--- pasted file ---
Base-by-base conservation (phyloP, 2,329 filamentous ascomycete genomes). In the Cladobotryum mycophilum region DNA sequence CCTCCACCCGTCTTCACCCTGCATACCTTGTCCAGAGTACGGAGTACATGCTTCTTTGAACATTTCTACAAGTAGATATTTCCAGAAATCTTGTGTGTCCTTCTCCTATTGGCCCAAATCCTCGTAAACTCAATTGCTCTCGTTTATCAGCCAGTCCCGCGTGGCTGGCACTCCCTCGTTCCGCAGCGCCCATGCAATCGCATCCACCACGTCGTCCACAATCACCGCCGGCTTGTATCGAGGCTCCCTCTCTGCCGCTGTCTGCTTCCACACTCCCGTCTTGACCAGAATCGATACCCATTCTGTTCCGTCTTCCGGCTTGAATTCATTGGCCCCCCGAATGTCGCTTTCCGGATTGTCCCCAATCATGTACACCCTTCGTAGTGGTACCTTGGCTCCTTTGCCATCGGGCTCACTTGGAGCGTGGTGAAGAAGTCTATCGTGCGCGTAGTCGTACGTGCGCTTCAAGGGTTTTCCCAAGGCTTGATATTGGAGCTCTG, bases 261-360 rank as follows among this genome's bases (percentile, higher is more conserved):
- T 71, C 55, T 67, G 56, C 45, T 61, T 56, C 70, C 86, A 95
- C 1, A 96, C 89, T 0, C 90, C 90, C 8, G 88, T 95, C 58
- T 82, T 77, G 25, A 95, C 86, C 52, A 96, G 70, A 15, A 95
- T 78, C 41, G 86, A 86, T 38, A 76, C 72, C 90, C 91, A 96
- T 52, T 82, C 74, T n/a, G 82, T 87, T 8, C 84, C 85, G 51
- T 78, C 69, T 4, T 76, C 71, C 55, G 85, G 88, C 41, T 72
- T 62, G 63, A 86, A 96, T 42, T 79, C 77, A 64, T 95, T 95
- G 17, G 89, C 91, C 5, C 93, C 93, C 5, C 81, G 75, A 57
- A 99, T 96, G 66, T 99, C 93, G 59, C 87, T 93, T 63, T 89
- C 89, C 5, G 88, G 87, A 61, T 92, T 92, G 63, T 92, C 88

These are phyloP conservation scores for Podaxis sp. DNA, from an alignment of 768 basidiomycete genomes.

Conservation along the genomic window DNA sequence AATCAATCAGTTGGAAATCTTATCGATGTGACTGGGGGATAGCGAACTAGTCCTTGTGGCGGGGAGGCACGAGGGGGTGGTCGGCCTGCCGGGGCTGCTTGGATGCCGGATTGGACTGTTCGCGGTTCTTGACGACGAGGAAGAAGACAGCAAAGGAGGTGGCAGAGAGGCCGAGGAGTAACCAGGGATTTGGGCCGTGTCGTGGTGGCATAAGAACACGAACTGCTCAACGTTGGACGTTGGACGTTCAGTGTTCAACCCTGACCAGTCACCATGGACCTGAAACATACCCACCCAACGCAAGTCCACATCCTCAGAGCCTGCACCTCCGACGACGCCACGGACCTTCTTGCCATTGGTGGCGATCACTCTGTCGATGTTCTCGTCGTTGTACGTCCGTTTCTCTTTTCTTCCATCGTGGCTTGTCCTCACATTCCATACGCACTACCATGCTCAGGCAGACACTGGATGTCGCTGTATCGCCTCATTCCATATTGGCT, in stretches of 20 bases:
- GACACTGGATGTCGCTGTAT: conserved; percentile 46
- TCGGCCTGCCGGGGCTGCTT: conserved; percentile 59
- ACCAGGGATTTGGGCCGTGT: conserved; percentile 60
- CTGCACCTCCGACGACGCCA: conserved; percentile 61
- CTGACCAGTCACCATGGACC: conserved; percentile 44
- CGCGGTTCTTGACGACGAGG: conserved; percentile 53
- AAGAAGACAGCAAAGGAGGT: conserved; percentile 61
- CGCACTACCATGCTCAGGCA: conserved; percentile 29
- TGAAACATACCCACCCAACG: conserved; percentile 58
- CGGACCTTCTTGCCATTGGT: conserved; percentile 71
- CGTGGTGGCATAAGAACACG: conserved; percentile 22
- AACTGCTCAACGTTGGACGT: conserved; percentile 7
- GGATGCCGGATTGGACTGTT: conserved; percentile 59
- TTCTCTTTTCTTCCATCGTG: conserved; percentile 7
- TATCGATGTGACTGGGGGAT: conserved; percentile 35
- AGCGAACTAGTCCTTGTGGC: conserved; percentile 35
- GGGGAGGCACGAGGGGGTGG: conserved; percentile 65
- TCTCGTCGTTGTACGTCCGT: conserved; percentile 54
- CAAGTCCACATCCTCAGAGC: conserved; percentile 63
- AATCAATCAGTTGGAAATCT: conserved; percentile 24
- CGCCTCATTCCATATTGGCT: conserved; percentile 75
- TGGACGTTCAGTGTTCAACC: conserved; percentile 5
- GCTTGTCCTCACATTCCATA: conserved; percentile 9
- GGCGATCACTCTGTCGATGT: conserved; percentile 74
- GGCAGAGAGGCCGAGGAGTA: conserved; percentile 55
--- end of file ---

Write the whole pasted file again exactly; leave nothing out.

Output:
Base-by-base conservation (phyloP, 2,329 filamentous ascomycete genomes). In the Cladobotryum mycophilum region DNA sequence CCTCCACCCGTCTTCACCCTGCATACCTTGTCCAGAGTACGGAGTACATGCTTCTTTGAACATTTCTACAAGTAGATATTTCCAGAAATCTTGTGTGTCCTTCTCCTATTGGCCCAAATCCTCGTAAACTCAATTGCTCTCGTTTATCAGCCAGTCCCGCGTGGCTGGCACTCCCTCGTTCCGCAGCGCCCATGCAATCGCATCCACCACGTCGTCCACAATCACCGCCGGCTTGTATCGAGGCTCCCTCTCTGCCGCTGTCTGCTTCCACACTCCCGTCTTGACCAGAATCGATACCCATTCTGTTCCGTCTTCCGGCTTGAATTCATTGGCCCCCCGAATGTCGCTTTCCGGATTGTCCCCAATCATGTACACCCTTCGTAGTGGTACCTTGGCTCCTTTGCCATCGGGCTCACTTGGAGCGTGGTGAAGAAGTCTATCGTGCGCGTAGTCGTACGTGCGCTTCAAGGGTTTTCCCAAGGCTTGATATTGGAGCTCTG, bases 261-360 rank as follows among this genome's bases (percentile, higher is more conserved):
- T 71, C 55, T 67, G 56, C 45, T 61, T 56, C 70, C 86, A 95
- C 1, A 96, C 89, T 0, C 90, C 90, C 8, G 88, T 95, C 58
- T 82, T 77, G 25, A 95, C 86, C 52, A 96, G 70, A 15, A 95
- T 78, C 41, G 86, A 86, T 38, A 76, C 72, C 90, C 91, A 96
- T 52, T 82, C 74, T n/a, G 82, T 87, T 8, C 84, C 85, G 51
- T 78, C 69, T 4, T 76, C 71, C 55, G 85, G 88, C 41, T 72
- T 62, G 63, A 86, A 96, T 42, T 79, C 77, A 64, T 95, T 95
- G 17, G 89, C 91, C 5, C 93, C 93, C 5, C 81, G 75, A 57
- A 99, T 96, G 66, T 99, C 93, G 59, C 87, T 93, T 63, T 89
- C 89, C 5, G 88, G 87, A 61, T 92, T 92, G 63, T 92, C 88

These are phyloP conservation scores for Podaxis sp. DNA, from an alignment of 768 basidiomycete genomes.

Conservation along the genomic window DNA sequence AATCAATCAGTTGGAAATCTTATCGATGTGACTGGGGGATAGCGAACTAGTCCTTGTGGCGGGGAGGCACGAGGGGGTGGTCGGCCTGCCGGGGCTGCTTGGATGCCGGATTGGACTGTTCGCGGTTCTTGACGACGAGGAAGAAGACAGCAAAGGAGGTGGCAGAGAGGCCGAGGAGTAACCAGGGATTTGGGCCGTGTCGTGGTGGCATAAGAACACGAACTGCTCAACGTTGGACGTTGGACGTTCAGTGTTCAACCCTGACCAGTCACCATGGACCTGAAACATACCCACCCAACGCAAGTCCACATCCTCAGAGCCTGCACCTCCGACGACGCCACGGACCTTCTTGCCATTGGTGGCGATCACTCTGTCGATGTTCTCGTCGTTGTACGTCCGTTTCTCTTTTCTTCCATCGTGGCTTGTCCTCACATTCCATACGCACTACCATGCTCAGGCAGACACTGGATGTCGCTGTATCGCCTCATTCCATATTGGCT, in stretches of 20 bases:
- GACACTGGATGTCGCTGTAT: conserved; percentile 46
- TCGGCCTGCCGGGGCTGCTT: conserved; percentile 59
- ACCAGGGATTTGGGCCGTGT: conserved; percentile 60
- CTGCACCTCCGACGACGCCA: conserved; percentile 61
- CTGACCAGTCACCATGGACC: conserved; percentile 44
- CGCGGTTCTTGACGACGAGG: conserved; percentile 53
- AAGAAGACAGCAAAGGAGGT: conserved; percentile 61
- CGCACTACCATGCTCAGGCA: conserved; percentile 29
- TGAAACATACCCACCCAACG: conserved; percentile 58
- CGGACCTTCTTGCCATTGGT: conserved; percentile 71
- CGTGGTGGCATAAGAACACG: conserved; percentile 22
- AACTGCTCAACGTTGGACGT: conserved; percentile 7
- GGATGCCGGATTGGACTGTT: conserved; percentile 59
- TTCTCTTTTCTTCCATCGTG: conserved; percentile 7
- TATCGATGTGACTGGGGGAT: conserved; percentile 35
- AGCGAACTAGTCCTTGTGGC: conserved; percentile 35
- GGGGAGGCACGAGGGGGTGG: conserved; percentile 65
- TCTCGTCGTTGTACGTCCGT: conserved; percentile 54
- CAAGTCCACATCCTCAGAGC: conserved; percentile 63
- AATCAATCAGTTGGAAATCT: conserved; percentile 24
- CGCCTCATTCCATATTGGCT: conserved; percentile 75
- TGGACGTTCAGTGTTCAACC: conserved; percentile 5
- GCTTGTCCTCACATTCCATA: conserved; percentile 9
- GGCGATCACTCTGTCGATGT: conserved; percentile 74
- GGCAGAGAGGCCGAGGAGTA: conserved; percentile 55